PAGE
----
The Manger Plan - 27 East


Southampton Press / Opinion / Letters / 2014769

The Manger Plan

The first and last honest comment about the new “comprehensive plan” for Southampton Village [“Draft Comprehensive Master Plan For Southampton Village Imagines The Future,”, August 17] is calling it the Manger “Plan.” And the Manger Plan is the biggest fraud on our village and biggest gift to developers since then-Mayor Mark Epley shoved through his giveaway to developers, the zoning code of November 2005, which is still substantially unchanged and still enforced in our village.

What the Manger Plan promises is a continuation of over-building on both small and big lots — but we will get bicycle lanes on Nugent Street and Windmill Lane.

Today and tomorrow, in the new era of extreme weather, the Manger Plan gives developers a green light for continuing to put up excessively tall residences far too close to property lines for safety from fires spread by strong wind gusts. But we will get bicycle lanes.

The Manger Plan will allow developers to put up three-story buildings on our historic Jobs Lane, and encourage apartments above the stores in our city center. It ignores the overbuilding on that fragile sandbar called Meadow Lane. But we will get bicycle lanes.

The Manger Plan calls for the end of all three-bedroom houses on small lots, of all small four-bedroom colonials, with their expansive lawns on our local streets, which gave our village its “village character.” These small residences housed the families who were the backbone of our community. They were and are the families who provided the volunteer firemen, the lifeguards, the workers in our seasonal restaurants and stores. But we will get bicycle lanes.

A valid comprehensive plan is based on opinion research, conducted to fairly represent all the views of the village constituencies, by random sampling techniques or by a census, by bias-free questioning of these constituencies.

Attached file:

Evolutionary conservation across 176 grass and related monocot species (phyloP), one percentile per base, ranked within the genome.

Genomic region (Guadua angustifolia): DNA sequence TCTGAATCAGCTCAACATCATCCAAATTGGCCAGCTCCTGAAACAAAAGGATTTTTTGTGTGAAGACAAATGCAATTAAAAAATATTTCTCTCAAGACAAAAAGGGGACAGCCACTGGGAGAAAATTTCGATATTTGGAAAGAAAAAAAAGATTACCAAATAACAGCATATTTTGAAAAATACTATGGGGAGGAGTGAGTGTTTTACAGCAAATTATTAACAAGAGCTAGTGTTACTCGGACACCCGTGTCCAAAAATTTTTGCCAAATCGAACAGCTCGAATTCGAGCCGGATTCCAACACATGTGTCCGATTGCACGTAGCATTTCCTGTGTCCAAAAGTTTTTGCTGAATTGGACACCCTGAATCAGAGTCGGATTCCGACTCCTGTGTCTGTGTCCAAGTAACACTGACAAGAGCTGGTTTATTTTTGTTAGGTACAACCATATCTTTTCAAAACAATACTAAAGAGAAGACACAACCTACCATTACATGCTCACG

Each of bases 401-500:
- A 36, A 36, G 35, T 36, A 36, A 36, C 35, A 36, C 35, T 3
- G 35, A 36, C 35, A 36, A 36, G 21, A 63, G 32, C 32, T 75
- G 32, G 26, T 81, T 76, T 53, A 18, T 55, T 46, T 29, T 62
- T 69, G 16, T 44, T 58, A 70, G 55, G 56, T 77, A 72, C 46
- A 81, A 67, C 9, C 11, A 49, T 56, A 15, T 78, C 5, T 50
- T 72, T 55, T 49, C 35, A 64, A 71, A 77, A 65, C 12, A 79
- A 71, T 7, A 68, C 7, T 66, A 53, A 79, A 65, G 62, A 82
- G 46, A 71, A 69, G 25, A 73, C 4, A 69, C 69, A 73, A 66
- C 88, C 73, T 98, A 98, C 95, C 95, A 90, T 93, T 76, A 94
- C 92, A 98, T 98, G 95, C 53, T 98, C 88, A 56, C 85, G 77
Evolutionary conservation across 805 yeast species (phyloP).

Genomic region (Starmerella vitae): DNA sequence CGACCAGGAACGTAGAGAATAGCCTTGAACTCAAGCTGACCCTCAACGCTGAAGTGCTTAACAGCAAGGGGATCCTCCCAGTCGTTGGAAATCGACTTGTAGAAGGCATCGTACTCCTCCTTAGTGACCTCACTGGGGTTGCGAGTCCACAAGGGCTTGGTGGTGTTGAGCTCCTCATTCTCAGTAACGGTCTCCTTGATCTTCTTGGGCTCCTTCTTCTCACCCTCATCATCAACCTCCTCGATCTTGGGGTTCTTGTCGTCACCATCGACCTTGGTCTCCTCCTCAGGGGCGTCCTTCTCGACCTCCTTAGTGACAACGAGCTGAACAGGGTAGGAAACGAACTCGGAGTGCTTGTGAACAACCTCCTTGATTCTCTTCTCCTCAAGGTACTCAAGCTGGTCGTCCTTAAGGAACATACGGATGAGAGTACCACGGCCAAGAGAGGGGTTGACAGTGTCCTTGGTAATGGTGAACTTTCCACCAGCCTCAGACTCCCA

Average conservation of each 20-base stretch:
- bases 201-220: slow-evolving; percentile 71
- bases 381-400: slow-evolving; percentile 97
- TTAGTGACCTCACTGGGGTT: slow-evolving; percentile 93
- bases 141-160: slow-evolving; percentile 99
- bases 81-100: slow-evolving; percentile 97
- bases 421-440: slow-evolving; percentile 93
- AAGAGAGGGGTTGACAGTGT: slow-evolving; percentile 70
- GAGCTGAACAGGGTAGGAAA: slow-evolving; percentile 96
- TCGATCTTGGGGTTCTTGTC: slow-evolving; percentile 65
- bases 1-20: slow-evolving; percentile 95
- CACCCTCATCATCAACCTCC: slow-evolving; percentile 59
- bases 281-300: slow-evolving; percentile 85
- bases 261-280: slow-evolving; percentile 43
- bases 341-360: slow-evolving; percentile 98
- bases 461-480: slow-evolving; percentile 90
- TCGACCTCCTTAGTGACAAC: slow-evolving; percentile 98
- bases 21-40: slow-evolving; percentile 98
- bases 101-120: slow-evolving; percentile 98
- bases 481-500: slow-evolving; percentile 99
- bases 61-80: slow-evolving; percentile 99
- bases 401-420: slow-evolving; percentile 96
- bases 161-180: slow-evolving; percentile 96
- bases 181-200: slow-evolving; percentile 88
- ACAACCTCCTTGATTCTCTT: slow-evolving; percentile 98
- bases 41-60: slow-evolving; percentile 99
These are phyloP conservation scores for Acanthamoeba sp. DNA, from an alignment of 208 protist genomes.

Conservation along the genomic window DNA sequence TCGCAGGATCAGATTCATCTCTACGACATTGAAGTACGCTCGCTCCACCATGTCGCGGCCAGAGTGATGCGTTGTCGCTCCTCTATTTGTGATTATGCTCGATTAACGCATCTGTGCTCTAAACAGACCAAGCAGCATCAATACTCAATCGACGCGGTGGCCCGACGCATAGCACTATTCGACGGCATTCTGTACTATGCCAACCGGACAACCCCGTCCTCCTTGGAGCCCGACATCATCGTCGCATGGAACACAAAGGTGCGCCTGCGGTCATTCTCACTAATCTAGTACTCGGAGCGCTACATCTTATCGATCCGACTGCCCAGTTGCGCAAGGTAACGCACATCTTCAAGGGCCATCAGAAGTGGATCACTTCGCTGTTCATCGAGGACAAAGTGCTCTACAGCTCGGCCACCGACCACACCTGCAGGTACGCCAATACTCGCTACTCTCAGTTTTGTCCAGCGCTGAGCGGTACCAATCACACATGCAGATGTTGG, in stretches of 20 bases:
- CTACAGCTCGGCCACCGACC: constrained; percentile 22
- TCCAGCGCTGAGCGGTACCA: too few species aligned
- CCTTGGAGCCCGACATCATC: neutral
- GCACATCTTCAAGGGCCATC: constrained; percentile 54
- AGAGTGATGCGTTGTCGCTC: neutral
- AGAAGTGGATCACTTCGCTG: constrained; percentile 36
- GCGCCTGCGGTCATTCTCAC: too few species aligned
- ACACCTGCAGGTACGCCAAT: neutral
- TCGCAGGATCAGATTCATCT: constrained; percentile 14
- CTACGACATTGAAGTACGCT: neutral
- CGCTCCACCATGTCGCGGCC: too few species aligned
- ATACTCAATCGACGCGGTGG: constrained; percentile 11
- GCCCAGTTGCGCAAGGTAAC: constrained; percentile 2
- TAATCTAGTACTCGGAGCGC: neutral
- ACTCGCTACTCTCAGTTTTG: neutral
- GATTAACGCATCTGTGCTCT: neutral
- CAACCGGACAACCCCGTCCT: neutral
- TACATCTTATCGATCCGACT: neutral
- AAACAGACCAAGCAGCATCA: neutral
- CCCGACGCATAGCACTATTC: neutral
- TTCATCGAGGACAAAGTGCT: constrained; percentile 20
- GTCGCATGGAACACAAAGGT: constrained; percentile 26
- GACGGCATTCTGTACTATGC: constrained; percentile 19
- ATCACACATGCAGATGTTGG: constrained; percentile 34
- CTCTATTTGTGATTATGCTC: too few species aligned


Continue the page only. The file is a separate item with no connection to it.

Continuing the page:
The first bias introduced into the Manger Plan was Manger himself and the four members of the so-called steering committee. Who elected them? Which members of his committee live in three-bedroom ranches on small local streets? Whose viewpoint does this committee represent?

The next bias was introduced by public meetings like the one held on August 23 in place of structured questionnaires to all village residents. These public meetings sound democratic, but they do not represent all the people of this village. The people who attend are a self-selected sample. The salt-of-the-earth people who have been the core population of our village do not like to raise their voices in public and, above all, they do not want to offend anyone.

This is our last chance to preserve what we treasure in Southampton and what is left of our beloved village. If you want a truthful comprehensive plan, vote down the dishonest Manger Plan.

Evelyn Konrad

Attorney at law